Risks lie everywhere in the supply chain, from bad weather to broken equipment to unexpected legal delays. The people inside your company may not seem like the last risk managers need to fret over – but they have the potential to be among the biggest threats to supply chain safety.
One study found that 58 percent of risks in the business world come from the insider threats – but what does that mean?
Insider threats are ever-present, and often hard to detect. They may occur in the form of a current or former employee with company access who intentionally or unintentionally harms the integrity of an organization’s network. More often than not, they are discovered via manual methods vs automated technology. This is often difficult for originations to understand given our focus on newer/faster/better.
In this series, we’ll explore the types of insider threats firm’s face, and how to mitigate them.
First, let’s look at the potential threat posed by a malicious insider.
Malicious insider threats fall under an array of categories – a disgruntled worker could seek to undermine the company, or a greedy one could seek ways to line their own pockets. An employee could be looking for a way to beef up their options as they consider leaving for a new job.
Carnegie Mellon defines a malicious insider threat as
“a current or former employee, contractor, or other business partner who has or had authorized access to an organization’s network, system, or data and intentionally exceeded or misused that access in a manner that negatively affected the confidentiality, integrity, or availability of the organization’s information or information systems.”
In today’s data-driven world, professional information isn’t locked behind a file cabinet anymore. Much of what firms store and communicate lives online, and that opens firms up to threats unknown even a decade ago.
Intellectual property and proprietary information are sensitive materials that companies aim to restrict access to. However, reliance on computers and smartphones can make protected data easy to attain for an insider with bad intentions.
Malware installed via a simple email can siphon off data. Spyware that tracks keystrokes can suss out passwords that can open up private systems. This type of software can potentially put a company’s information in the hands of criminals, representing a clear threat to the operation and its supply chain.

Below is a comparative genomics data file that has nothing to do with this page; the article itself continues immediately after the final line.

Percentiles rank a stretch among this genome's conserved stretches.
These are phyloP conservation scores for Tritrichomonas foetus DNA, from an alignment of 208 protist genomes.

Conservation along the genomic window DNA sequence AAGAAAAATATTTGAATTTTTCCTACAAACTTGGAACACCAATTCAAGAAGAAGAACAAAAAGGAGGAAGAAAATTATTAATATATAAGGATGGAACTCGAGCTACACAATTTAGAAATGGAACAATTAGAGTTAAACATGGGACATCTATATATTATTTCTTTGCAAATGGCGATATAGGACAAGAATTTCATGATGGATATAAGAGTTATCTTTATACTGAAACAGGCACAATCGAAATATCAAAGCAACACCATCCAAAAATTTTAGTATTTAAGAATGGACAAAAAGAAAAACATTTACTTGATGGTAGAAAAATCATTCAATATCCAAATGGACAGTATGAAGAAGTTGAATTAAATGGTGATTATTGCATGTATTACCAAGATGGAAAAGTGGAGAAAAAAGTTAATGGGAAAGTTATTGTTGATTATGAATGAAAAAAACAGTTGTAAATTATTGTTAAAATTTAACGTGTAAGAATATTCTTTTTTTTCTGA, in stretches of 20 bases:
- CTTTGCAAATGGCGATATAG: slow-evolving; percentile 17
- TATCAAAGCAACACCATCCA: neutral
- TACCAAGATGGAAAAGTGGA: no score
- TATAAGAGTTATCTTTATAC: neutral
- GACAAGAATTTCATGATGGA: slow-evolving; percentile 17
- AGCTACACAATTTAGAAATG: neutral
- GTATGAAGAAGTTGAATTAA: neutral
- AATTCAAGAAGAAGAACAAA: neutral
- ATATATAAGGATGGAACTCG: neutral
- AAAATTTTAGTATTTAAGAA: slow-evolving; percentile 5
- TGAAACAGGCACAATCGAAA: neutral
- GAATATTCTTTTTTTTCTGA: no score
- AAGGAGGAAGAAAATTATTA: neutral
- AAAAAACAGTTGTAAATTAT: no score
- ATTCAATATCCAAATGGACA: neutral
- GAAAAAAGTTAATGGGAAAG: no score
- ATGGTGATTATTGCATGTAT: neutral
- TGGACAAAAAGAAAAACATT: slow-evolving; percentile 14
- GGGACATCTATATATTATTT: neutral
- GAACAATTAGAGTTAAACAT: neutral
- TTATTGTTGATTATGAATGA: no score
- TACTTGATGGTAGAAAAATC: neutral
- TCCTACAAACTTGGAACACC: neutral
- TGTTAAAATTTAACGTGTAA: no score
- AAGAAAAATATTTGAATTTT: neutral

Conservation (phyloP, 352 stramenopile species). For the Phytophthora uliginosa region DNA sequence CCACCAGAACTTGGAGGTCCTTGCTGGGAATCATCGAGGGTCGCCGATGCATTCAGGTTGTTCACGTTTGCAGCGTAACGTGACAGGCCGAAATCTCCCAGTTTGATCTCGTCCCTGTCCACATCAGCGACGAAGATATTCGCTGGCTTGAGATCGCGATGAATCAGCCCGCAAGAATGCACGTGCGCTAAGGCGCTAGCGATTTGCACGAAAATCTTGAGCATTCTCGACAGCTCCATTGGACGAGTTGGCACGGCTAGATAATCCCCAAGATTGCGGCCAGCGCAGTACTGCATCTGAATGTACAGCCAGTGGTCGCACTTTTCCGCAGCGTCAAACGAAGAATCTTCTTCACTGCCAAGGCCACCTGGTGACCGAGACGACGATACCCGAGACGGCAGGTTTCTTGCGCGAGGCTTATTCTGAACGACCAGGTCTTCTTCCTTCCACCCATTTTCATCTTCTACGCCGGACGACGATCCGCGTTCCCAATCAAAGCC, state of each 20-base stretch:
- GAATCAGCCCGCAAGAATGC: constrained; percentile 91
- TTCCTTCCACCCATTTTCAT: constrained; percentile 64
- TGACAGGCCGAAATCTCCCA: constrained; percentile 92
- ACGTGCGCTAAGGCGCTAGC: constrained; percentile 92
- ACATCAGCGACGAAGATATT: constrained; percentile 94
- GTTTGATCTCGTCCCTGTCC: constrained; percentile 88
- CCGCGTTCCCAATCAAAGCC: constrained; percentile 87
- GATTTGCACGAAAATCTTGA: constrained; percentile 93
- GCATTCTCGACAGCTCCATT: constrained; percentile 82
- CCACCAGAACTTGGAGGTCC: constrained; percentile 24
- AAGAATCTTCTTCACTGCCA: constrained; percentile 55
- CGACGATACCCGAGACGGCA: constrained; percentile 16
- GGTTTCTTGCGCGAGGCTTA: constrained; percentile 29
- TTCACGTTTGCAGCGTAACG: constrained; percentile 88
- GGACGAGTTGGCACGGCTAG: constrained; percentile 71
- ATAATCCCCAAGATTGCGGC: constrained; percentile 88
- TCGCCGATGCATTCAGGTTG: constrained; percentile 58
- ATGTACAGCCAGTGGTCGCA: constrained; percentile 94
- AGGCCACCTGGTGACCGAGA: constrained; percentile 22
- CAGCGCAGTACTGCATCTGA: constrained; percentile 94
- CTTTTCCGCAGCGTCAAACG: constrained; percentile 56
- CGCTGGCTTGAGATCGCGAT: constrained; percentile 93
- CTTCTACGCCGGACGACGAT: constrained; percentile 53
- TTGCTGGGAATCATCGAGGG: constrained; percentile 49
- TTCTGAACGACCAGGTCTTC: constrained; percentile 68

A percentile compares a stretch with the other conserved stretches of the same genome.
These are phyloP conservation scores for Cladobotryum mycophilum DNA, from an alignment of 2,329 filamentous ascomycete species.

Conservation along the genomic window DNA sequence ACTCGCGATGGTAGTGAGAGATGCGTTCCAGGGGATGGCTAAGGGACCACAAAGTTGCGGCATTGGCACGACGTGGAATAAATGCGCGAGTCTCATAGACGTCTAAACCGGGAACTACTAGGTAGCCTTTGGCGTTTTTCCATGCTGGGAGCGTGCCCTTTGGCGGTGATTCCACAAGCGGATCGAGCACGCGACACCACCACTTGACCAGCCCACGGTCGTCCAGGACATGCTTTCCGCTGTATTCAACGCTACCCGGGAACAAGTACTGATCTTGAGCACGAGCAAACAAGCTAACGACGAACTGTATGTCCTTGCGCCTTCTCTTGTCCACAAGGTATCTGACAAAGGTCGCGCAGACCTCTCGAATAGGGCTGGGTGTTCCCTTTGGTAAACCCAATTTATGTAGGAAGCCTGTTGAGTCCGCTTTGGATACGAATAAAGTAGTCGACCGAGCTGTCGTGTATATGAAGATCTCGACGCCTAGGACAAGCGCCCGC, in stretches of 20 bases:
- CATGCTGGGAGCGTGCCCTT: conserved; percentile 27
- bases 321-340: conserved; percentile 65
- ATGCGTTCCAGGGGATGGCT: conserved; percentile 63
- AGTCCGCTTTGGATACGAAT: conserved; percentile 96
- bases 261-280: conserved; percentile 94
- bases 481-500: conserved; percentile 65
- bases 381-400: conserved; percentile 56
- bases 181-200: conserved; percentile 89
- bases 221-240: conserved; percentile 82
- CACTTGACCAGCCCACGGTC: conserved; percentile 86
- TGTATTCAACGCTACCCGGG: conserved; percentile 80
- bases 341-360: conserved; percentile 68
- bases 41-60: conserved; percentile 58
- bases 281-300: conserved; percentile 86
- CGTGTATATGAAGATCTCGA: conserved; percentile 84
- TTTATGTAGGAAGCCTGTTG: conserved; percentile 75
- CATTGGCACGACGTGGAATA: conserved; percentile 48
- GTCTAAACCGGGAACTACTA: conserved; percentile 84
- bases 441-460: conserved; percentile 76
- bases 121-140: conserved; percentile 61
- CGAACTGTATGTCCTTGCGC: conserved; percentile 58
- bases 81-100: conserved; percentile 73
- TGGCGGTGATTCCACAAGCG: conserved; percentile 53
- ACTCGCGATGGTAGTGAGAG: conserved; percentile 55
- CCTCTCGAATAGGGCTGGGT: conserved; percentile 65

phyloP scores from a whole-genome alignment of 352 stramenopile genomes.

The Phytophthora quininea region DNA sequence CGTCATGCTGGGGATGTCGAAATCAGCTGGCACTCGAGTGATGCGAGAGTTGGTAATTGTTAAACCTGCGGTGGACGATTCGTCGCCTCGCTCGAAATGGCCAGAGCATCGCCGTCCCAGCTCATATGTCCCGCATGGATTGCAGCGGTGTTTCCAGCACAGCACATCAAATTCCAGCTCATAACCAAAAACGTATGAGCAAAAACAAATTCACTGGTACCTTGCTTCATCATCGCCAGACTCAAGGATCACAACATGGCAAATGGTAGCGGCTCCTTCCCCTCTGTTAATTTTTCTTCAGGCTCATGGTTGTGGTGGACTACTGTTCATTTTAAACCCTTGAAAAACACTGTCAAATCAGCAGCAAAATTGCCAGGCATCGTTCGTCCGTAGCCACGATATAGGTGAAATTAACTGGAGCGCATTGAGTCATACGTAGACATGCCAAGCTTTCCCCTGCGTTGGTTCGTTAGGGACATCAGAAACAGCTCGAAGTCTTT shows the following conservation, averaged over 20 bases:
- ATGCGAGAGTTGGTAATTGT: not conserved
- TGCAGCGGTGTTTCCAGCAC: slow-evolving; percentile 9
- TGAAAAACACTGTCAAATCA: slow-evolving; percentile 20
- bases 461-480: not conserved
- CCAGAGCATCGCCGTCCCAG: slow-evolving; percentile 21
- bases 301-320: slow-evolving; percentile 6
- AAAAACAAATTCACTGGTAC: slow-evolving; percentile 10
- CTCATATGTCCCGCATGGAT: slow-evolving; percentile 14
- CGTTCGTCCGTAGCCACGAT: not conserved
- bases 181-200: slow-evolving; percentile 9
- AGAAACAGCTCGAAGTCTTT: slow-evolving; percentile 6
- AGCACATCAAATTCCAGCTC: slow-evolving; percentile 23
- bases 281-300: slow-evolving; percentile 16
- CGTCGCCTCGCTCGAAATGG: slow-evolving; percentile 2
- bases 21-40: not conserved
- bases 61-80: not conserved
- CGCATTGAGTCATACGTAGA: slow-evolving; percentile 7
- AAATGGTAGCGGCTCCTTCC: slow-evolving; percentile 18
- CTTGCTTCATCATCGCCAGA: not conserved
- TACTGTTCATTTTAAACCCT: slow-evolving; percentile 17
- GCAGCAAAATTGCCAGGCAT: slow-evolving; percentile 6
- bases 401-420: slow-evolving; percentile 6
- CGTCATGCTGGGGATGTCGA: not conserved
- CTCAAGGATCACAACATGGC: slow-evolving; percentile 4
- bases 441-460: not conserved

Finding the Threat
Malicious threats are hard to track.
First, accidents happen in every workplace, making it difficult to pinpoint one person who may have done something purposefully, versus simple human error.
Secondly, many insiders work slowly. It can be difficult to track small moves over a long period of time in order to realize a pattern of malfeasance.
Finally, the same technology that can make breaches easy can also stymie efforts to track problems. Laptops, smartphones and Internet connections that allow employees to work more nimbly can also provide opportunity to hack a system, or shift files from a work computer to a personal machine.
Some analysts cite a fraud triangle – for an employee to take malicious action, they need opportunity, rationalization and pressure. Pressure might be financial pressure from a large health bill or other debt, as they rationalize it’s worth the risk, and realize there’s opportunity as security remains low.
The key to combating malicious threats is to be aware of the weaknesses in your corporate system and processes, and among your workforce. Creating policies and educational programs applicable to everyone, aimed at corralling all threats, helps as well — malicious threats aren’t the only threats out there.
Unintentional threats also plague firms and their supply chains, but we’ll examine that in the next post.